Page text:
Most all charts will give the rates in pounds of nitrogen per 1000 square feet for the growing season (year). We recommend a soil test to determine the additional, if any, nutrient needs of your lawn grass.

Lawn Grass Fertilization Rate Chart By Species


GRASS FERTILIZATION RATES:
Lbs / 1000 sq. ft. of N per year.
LOW HIGH
BAHIA GRASS - Pensacola & Argentine 2 5
BENT GRASS 3 6
BERMUDA - Hybrids & Common 2 5
BLUEGRASS 2 4
BUFFALO 1 2
CARPETGRASS 2 3
CENTIPEDE 1 3
FESCUE - Tall 2 3
FESCUE - Fine - Creeping - Chewings 1 2
RYE ANNUAL & PERENNIAL 2 3
ST. AUGUSTINE 3 6
ZOYSIA 2 4

Calculating Fertilizer Rates For Lawn Grass

From the chart above of "lbs. per 1000 sq. ft" of Nitrogen you can calculate the amount of fertilizer you actually need during a year. For example, if you have bluegrass under average maintenance you would need 3 lbs. of N yearly according to the above chart.

Calculate Actual Fertilizer Application For 1 Complete Year
Total Fertilizer For Multiple Applications

The first number in a fertilizer analysis is the nitrogen percentage. A bag of 25-4-6 fertilizer has 25% Nitrogen per bag. Divide this N amount into the lbs. per 1000 rate from the chart above. In this case divide 3 by .25 = 12 (use decimal conversion on the percentage i.e.: 25% = .25 )

This means that 1000 sq. ft. of your lawn would require 12 lbs. of this analysis of fertilizer in a YEARS time. This rate would provide a mid-range of maintenance (average) on a Bluegrass lawn. Thus under a mid-range maintenance plan, you would fertilize twice a year. Therefore you need to apply 6 lbs. of actual fertilizer per application twice a year per 1000 sq. ft. of your lawn --- A 18 lb. bag of lawn fertilizer, such as the one we sell, covers 5000 sq. ft.

Calculate Amount Of Fertilizer 
Per Application - For Each 1,000 Sq. Ft.

Divide your fertilizer nitrogen analysis ( the first number) into 100. If the analysis is 27% Nitrogen. 100 divided by 27 = 3.71. That means you would need to apply 3.71 lbs. per 1000 sq. ft. to apply an actual rate of 1 LB of Nitrogen per application.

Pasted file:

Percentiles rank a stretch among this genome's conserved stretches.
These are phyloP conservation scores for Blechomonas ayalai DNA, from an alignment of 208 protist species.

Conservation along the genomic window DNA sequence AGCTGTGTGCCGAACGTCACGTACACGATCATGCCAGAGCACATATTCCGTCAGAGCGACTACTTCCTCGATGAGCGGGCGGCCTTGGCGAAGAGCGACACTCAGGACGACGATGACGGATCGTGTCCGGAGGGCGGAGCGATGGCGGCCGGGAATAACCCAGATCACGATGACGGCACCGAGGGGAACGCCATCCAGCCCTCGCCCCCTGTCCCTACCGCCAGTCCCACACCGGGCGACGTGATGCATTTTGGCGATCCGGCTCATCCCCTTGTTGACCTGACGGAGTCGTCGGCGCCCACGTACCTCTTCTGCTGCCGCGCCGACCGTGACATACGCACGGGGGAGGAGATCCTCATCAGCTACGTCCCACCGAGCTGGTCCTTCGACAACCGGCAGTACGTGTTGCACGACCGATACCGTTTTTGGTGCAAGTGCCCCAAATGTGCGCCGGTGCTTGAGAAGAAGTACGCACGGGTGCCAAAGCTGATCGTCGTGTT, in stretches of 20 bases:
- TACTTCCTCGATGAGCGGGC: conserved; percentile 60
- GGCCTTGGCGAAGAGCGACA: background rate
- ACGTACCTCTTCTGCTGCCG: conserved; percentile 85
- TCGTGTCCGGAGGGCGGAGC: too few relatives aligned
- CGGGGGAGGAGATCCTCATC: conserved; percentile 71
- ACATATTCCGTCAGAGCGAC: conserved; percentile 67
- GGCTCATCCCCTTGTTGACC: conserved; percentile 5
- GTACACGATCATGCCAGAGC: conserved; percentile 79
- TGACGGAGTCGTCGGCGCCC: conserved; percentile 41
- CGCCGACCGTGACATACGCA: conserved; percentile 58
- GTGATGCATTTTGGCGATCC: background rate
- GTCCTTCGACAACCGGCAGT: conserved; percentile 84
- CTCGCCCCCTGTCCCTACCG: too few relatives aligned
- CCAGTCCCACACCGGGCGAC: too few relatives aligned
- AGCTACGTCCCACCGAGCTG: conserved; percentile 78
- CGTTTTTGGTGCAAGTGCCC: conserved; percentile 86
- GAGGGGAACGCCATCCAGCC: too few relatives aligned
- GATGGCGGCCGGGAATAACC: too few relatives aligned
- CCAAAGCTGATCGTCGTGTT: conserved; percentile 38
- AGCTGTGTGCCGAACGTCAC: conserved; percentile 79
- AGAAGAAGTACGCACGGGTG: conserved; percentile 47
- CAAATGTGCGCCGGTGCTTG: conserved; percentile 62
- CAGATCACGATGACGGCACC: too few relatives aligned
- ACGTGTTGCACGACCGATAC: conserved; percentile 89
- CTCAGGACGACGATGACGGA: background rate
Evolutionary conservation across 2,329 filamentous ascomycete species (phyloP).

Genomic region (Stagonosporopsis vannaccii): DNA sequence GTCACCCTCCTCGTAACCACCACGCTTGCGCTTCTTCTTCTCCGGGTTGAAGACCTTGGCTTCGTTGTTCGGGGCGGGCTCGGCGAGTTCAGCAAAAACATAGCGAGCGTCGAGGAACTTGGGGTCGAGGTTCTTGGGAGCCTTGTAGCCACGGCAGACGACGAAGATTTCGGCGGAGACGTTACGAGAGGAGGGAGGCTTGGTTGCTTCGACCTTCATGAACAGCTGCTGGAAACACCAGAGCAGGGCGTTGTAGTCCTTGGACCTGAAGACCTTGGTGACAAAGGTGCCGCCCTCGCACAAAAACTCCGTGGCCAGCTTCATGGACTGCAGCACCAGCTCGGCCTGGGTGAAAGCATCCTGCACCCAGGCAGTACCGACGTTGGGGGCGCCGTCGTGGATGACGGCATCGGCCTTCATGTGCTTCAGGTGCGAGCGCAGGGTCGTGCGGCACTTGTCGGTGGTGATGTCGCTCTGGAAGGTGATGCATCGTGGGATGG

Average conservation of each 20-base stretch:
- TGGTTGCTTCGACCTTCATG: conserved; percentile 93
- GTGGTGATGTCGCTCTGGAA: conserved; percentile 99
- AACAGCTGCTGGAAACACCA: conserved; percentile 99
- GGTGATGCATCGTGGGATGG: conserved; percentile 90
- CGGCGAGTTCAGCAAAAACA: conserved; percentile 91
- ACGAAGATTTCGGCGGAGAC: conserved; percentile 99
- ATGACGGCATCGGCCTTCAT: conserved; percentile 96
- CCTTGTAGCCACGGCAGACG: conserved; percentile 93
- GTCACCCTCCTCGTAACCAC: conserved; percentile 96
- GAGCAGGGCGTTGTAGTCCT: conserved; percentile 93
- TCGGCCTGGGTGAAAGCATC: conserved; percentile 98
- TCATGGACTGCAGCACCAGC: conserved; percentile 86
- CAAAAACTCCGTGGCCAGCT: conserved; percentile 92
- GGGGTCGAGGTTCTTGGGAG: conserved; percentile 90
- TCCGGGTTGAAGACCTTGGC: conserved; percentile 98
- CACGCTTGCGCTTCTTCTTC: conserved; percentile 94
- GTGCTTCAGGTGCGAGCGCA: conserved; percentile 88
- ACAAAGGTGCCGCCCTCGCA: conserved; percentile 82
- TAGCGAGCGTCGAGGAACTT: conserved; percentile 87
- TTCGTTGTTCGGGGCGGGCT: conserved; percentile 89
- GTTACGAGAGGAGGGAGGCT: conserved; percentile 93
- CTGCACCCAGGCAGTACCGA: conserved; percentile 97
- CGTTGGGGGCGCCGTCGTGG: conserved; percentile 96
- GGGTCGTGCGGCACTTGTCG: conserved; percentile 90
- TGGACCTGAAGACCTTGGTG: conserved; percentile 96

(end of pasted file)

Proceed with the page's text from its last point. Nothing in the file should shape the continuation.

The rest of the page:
High Input Grasses

Grasses being highly maintained such as for golf courses and athletic fields will need more fertilization according to the intensive upkeep that is required to promote the fastest and thickest growth possible. Hybrid varieties such as these are the most care intensive of the grasses used for turf purposes. Fertilization programs based on weekly, bi-weekly or monthly applications are often required to maintain the grasses at optimum growth.

Make sure the lawn fertilizer you apply has complete nutrients in the bag and not just Nitrogen, Phosphate and Potash (N-P-K). Plants often need micronutrients such as iron, manganese, zinc and boron to meet essential growth requirements. A soil test can help make determine what elements need to be applied. Often iron is in critical shortage for alkaline soils and is a needed element for many warm season grasses.

Applying or Spreading Fertilizer

Fertilizer SpreaderThe best way and easiest way to distribute fertilizer is with a hand held spreader for small areas and a lawn drop spreader for larger areas. This evenly distributes the coverage needed. Avoid applying fertilizers by hand.

Many larger lawns are fertilized with a push broadcast spreader such as the one pictured at right. You should calibrate your spreader using the manufactures instructions included in new spreaders

Even distribution is the main goal you should work toward in lawn fertilization.  Any overlapping  should be 100 % to avoid uneven coloring, growth and/or burning.  Always fertilize when the grass is dry. Fertilizers are applied to the grasses according to the growing season. The warm season grasses receive more fertilizer on the average than the cool season grasses.  Cool season grass must prepare food storage for the winter and don’t need the excess growth that nitrogen brings in creating excess foliage above ground for their root system to support.